Now, the museum is setting its sights on the completion of an ambitious expansion project called the Buck O’Neil Education and Research Center, with a goal of truly becoming an international headquarters for Negro Leagues history.

The center, located at the old Paseo YMCA, served as a temporary home for baseball players, railroad workers and others making the transition to Midwest city life. It sat just outside the 18th & Vine district, a hotspot for black culture in Kansas City from the late 1800s-1960s, and a hustle heaven for homeowners, business, jazz music and baseball enthusiasts.

The building had been abandoned for years, so the NLBM saved it and they are now converting it into a research center in memory of O’Neil. The NLBM has restored the exterior of the building, gutted the interior and are now starting an intricate interior design. Kendrick hopes for it to have at least two floors functioning by ’14, which coincidentally would mark the 100-year anniversary of the opening of that building in 1914.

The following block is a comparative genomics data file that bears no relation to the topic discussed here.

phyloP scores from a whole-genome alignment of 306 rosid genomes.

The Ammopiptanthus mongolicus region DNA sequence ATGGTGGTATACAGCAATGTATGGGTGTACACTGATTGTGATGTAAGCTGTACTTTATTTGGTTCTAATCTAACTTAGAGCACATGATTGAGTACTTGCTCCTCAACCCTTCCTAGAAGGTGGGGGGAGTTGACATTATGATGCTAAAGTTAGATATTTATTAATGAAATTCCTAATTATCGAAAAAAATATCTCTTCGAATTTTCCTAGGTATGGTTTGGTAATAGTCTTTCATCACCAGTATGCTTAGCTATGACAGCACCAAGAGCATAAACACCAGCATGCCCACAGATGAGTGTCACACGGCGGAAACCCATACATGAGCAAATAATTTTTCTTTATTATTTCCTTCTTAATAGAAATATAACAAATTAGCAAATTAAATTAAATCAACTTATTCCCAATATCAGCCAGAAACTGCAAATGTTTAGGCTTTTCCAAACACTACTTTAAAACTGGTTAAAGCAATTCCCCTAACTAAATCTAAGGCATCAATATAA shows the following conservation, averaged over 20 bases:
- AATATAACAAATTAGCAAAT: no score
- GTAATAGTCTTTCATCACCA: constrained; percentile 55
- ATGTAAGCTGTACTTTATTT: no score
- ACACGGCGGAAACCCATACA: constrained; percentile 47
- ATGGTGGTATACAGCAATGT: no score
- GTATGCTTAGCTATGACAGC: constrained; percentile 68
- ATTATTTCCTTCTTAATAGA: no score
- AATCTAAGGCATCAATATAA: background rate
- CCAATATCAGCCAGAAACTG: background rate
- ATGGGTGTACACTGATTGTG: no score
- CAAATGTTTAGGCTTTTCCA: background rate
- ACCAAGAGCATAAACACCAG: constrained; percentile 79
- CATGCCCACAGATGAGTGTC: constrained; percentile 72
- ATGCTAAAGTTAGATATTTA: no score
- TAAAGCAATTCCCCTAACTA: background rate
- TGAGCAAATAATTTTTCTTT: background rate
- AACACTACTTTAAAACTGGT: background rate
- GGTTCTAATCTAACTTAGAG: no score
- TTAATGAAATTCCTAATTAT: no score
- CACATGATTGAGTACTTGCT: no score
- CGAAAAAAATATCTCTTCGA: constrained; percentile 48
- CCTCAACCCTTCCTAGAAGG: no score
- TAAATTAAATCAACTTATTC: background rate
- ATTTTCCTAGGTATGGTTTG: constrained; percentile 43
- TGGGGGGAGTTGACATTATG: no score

Six years later, in 1920, Rube Foster would lead a contingent of eight black independent baseball team owners into Kansas City and the historic site is where they met to sign the documents to launch the birth of the Negro Leagues.

Black baseball’s journey through American history has been a see-saw struggle for acceptance and representation. The NLBM highlights baseball’s checkered past but also has a vision of being a trend-setter in baseball’s inclusive future. Protecting today’s titans, and ensuring that they don’t become lost victims of MLB politics and embarrassment, is one way to do it. MLB isn’t fooling anyone with the grandstanding.

Kendrick says a guy like Pete Rose – baseball’s spunky, hustling, no-nonsense hits king, who was banned from baseball for betting – would have a place in The Hall of Game. As would a great player of unblemished character, with a lunch pail, grind hard mentality, like Cal Ripken.

In that regard, the museum is doing what it’s been doing all along by preserving baseball’s entire history – the good, the bad and the ugly.